The Government [on Thur 12.3.2015] released draft legislation to implement Element 3 of the Investment Manager Regime (IMR) reforms.

The IMR reforms remove tax impediments to investing in Australia in order to attract foreign investment to Australia and promote the use of Australian fund managers.

These draft amendments would extend the IMR concession to cover investments in Australian assets (excluding real property) that are of a portfolio nature and broaden the “widely held” test. Foreign entities will be eligible for the IMR concession if they directly invest in Australia or invest via an Australian fund manager.

These amendments would also simplify the operation of the existing regime and make technical changes to ensure that some entities are not inadvertently disadvantaged or excluded.

COMMENTS are due by 9 April 2015.

[Copy of the Treasury summary] [LTN 48, 12/3/15] [IT 12/3/15]

Extract from Draft Legislation

1 Subdivision 842-I

Repeal the Subdivision, substitute:

Subdivision 842-I—Investment manager regime 

Guide to Subdivision 842-I 

842-200 What this Subdivision is about 

This Subdivision sets out rules about the taxation of some foreign residents (known as IMR entities) that invest into or through Australia.

Income and capital gains from IMR financial arrangements are not subject to Australian income tax. Deductions and capital losses from IMR financial arrangements are disregarded for the purposes of this Act.

Extract from the draft Explanatory Memorandum

Context of amendments 

1.3     In 2008, the Government established the Australian Financial Centre Forum as a Government and industry partnership to examine ways to position Australia as a leading regional financial services centre. In November 2009, the Forum provided its report to the Government. A copy of the report is available on the Forum’s website (

1.4     The Johnson Report noted that features of Australia’s tax system could act as an impediment to certain cross-border activities — including certain investments made by foreign investors into or through Australia. The introduction of an IMR to provide specific exemptions from Australian income tax for particular investments of foreign investors was proposed as a means of removing such impediments.

1.5     In August 2011, the Board of Taxation (BOT) made a number of recommendations in respect of the design of an IMR in its report, ‘Review of an Investment Manager Regime as it relates to foreign managed funds: a report to the Assistant Treasurer’. The BOT recommended that an exemption style IMR be introduced that would apply to portfolio level investments made into Australia, as well as to certain investments made through Australia that were subject to Australian tax because of the use of Australian based intermediaries or fund managers. A key recommendation of the BOT was that the IMR should only apply to the investments of foreign funds that are genuinely widely held. A copy of this report is available on the BOT’s website (

1.6     Following the release of the BOT’s report, the Government announced on 16 December 2011 that it would address the uncertainty faced by foreign investors with respect to aspects of Australia’s tax laws when making passive investments into Australian assets and foreign assets.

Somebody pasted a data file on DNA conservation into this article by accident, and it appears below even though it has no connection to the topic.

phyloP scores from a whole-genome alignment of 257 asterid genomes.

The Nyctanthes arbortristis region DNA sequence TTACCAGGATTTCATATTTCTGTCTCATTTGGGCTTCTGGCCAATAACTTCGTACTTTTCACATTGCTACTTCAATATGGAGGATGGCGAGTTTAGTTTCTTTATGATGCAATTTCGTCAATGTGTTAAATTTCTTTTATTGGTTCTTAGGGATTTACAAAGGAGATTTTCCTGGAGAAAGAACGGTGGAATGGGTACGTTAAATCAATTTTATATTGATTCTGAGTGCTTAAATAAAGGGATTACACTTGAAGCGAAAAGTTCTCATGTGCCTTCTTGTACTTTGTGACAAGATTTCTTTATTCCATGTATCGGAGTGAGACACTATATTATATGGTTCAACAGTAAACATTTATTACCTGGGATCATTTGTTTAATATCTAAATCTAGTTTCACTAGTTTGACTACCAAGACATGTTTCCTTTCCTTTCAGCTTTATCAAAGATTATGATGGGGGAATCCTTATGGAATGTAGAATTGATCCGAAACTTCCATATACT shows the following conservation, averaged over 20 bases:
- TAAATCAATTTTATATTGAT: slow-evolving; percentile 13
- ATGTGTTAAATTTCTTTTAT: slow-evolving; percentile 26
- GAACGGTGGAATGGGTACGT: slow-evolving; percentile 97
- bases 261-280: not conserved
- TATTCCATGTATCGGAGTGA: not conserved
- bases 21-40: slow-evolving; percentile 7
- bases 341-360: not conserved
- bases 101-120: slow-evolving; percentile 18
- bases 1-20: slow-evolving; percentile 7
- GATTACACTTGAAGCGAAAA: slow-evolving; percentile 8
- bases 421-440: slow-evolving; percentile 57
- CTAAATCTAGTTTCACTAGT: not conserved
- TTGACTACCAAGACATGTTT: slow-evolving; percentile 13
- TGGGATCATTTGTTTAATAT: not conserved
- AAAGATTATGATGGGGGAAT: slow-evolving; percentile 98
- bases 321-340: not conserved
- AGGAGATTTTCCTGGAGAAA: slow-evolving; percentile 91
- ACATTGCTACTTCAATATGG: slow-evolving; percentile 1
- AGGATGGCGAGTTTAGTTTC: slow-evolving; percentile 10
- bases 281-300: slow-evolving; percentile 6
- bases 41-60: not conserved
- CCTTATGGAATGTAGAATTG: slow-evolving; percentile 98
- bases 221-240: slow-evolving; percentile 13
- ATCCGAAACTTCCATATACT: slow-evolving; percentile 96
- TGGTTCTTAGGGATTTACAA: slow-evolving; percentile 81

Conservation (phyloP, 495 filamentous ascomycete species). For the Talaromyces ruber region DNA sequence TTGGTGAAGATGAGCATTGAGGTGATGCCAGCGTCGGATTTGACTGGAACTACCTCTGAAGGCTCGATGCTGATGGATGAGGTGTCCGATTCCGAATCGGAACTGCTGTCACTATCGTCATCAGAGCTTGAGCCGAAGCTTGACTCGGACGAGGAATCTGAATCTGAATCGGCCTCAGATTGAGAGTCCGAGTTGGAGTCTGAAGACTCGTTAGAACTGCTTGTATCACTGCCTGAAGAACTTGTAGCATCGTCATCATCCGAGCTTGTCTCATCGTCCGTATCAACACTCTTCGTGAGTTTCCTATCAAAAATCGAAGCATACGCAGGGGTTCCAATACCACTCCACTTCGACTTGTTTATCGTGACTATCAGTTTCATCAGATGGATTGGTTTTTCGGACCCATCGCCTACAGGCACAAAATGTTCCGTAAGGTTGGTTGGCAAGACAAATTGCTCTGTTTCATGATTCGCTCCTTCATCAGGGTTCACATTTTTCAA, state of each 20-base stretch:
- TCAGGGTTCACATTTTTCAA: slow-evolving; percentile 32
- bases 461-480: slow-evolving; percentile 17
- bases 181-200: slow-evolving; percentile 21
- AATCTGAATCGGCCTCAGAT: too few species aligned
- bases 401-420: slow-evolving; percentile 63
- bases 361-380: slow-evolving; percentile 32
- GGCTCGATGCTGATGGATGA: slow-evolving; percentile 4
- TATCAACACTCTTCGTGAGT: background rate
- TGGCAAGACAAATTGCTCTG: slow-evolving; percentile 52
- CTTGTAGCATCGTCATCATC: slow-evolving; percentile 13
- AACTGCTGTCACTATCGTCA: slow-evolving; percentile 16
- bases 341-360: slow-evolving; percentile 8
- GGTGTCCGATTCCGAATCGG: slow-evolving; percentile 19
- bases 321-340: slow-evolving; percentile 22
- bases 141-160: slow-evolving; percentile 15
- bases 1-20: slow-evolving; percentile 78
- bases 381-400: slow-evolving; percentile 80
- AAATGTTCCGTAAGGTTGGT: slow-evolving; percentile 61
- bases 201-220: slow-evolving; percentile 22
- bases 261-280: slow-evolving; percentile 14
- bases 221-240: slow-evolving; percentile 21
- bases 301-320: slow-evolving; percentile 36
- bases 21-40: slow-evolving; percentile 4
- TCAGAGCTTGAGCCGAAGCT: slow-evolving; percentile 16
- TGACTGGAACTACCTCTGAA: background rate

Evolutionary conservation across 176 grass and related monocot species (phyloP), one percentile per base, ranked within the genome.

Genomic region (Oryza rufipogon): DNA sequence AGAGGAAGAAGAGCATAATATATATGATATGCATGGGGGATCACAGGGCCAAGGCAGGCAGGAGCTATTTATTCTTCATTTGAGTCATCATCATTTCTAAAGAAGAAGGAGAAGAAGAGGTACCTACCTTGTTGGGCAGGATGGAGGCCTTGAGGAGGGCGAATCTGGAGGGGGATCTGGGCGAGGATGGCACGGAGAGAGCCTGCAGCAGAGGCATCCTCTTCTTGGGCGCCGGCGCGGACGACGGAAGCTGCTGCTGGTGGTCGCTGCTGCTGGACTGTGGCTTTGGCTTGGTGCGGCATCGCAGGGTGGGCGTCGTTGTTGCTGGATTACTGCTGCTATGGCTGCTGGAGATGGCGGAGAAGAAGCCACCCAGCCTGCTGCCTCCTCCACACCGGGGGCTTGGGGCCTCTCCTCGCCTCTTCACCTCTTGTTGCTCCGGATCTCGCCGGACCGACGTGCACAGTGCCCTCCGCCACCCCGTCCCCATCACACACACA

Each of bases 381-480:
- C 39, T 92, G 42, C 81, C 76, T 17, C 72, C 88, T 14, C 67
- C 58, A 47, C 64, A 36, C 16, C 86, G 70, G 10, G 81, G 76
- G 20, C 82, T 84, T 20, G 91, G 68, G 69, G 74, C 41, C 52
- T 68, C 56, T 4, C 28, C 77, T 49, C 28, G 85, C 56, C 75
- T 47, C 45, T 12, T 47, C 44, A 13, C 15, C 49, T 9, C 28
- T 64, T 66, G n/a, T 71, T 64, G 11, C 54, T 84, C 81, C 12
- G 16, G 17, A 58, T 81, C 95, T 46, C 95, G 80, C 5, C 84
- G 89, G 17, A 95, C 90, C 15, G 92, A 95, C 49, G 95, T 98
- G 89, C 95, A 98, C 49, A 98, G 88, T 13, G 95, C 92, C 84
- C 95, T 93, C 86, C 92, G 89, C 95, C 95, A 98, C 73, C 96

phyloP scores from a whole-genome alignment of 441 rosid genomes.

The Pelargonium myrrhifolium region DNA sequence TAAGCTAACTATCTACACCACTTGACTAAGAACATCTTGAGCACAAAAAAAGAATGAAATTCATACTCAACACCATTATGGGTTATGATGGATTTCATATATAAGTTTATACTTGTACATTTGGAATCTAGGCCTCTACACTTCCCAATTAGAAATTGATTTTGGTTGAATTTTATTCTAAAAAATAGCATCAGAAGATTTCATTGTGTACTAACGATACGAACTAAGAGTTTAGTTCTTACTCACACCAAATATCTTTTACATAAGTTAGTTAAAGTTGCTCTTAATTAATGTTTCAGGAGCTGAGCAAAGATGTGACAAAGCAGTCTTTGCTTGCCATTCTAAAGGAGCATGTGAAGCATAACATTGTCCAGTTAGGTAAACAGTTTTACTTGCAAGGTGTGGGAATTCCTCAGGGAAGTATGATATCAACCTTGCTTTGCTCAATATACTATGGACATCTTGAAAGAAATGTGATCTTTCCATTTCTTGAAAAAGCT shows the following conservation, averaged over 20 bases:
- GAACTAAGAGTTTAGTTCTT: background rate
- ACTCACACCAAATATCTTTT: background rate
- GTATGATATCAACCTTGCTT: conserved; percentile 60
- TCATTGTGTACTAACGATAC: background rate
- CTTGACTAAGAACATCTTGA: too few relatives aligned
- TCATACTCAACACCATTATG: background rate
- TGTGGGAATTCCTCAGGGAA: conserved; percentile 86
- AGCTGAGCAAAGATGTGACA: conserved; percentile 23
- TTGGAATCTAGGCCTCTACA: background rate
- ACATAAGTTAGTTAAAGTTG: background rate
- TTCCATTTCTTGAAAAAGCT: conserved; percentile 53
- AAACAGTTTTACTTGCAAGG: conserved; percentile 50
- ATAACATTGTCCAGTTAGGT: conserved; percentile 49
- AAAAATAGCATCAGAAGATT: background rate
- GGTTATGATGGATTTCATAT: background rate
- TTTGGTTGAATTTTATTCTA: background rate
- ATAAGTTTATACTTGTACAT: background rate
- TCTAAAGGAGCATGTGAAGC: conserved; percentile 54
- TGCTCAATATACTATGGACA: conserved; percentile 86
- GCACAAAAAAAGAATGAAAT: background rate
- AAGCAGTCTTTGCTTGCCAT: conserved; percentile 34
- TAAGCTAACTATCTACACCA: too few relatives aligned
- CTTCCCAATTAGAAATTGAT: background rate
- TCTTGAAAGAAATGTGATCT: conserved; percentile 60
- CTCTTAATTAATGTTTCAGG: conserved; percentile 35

1.7     There are three elements to the IMR reforms.

  • Element 1 was enacted by the Tax Laws Amendment (Investment Manager Regime) Act 2012 (the previous IMR Act). Element 1 was designed to mitigate the consequences of United States of America (US) accounting standard Financial Interpretation Number 48 by clarifying the tax treatment of past transactions of foreign funds. These amendments are contained in the Income Tax (Transitional Provisions) Act 1997 (IT(TP)A 1997).
  • Element 2 was also enacted by the previous IMR Act. Element 2 created a new Subdivision 842-I to provide concessional income tax treatment to foreign investors on their share of certain returns or gains from investments of a portfolio nature (membership interests of less than 10 per cent of the total) in assets through Australia by widely held foreign funds.
  • This Bill implements the final stage of the IMR reforms by extending the concession to cover investments in Australian assets that are of a portfolio nature. These amendments also remove the portfolio restriction in respect of investments in foreign assets that are made through Australia. The amendments also make significant changes to the criteria that determine when a foreign fund is widely held and simplify the legislative mechanism for providing the IMR concession.

1.8  The IMR regime is designed to place individual foreign investors that invest into Australia through a foreign fund in the same tax position in relation to disposal gains and disposal losses they would have typically been had they made their share of the fund’s investments directly (rather than through the fund). The regime is also designed to ensure that when a foreign investor invests through an independent Australian fund manager it will be in the same position, in relation to disposal gains and losses, as if it had invested directly.

1.9     These changes are expected to encourage greater foreign investment to Australia and allow Australian fund managers to actively market their financial services globally, thereby promoting Australia as a regional financial services centre.